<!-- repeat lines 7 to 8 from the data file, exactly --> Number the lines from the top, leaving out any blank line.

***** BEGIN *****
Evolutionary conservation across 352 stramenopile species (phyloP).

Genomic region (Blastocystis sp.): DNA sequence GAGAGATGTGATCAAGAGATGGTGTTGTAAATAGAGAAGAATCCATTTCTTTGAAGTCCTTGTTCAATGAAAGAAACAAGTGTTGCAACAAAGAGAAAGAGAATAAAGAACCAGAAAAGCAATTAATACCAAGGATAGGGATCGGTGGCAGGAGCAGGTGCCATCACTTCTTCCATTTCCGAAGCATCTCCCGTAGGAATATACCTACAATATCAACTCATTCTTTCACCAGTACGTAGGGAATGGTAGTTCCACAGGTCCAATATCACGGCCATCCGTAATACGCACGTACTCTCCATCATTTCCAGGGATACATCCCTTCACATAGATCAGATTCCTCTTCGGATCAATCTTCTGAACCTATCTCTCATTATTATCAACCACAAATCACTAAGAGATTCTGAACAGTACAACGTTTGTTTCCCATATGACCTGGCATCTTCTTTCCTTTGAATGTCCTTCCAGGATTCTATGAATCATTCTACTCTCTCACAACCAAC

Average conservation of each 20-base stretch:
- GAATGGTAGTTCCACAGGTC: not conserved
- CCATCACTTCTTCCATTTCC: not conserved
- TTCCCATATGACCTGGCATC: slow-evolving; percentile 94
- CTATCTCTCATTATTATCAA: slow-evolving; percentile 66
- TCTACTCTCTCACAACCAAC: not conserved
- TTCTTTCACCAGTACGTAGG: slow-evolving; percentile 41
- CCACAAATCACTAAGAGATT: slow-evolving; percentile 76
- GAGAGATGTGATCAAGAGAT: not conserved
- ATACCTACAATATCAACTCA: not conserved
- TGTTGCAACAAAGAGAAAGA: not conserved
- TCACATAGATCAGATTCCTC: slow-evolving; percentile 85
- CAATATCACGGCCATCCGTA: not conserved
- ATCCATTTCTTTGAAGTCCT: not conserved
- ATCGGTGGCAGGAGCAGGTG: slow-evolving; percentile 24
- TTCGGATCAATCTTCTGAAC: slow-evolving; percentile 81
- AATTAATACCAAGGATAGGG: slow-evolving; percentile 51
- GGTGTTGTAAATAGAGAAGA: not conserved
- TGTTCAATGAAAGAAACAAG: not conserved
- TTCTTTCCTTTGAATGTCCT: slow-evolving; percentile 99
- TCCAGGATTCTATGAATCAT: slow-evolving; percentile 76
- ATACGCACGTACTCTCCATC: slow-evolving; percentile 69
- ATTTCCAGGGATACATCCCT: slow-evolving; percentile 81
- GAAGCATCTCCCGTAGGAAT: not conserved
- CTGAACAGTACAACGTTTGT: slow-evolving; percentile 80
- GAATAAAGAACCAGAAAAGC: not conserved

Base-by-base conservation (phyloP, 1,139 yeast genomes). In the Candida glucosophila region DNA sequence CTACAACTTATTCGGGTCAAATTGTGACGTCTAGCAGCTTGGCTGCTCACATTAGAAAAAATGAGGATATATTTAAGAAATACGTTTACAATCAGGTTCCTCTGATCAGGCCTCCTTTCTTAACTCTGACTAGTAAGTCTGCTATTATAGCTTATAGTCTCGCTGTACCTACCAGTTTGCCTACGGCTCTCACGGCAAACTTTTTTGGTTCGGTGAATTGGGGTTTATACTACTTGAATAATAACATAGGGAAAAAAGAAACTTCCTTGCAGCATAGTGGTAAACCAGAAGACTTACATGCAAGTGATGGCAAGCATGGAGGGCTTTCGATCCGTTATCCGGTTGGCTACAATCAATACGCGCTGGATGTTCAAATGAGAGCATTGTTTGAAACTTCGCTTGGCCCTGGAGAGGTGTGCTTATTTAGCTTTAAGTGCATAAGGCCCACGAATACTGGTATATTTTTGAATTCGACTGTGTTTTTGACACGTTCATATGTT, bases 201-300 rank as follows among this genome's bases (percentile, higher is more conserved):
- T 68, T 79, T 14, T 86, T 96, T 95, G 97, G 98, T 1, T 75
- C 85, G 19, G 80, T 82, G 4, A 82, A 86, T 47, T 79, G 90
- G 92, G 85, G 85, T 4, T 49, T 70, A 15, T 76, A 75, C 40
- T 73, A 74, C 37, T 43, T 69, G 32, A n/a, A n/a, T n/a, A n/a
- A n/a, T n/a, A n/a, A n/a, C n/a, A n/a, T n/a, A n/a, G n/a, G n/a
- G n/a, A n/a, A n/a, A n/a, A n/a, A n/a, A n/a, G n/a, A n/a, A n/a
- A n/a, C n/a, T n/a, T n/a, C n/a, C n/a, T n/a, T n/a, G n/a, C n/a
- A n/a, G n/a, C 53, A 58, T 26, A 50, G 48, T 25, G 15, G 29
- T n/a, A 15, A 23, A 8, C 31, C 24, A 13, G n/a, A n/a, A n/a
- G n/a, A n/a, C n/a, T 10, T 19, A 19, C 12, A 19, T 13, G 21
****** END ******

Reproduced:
- CTATCTCTCATTATTATCAA: slow-evolving; percentile 66
- TCTACTCTCTCACAACCAAC: not conserved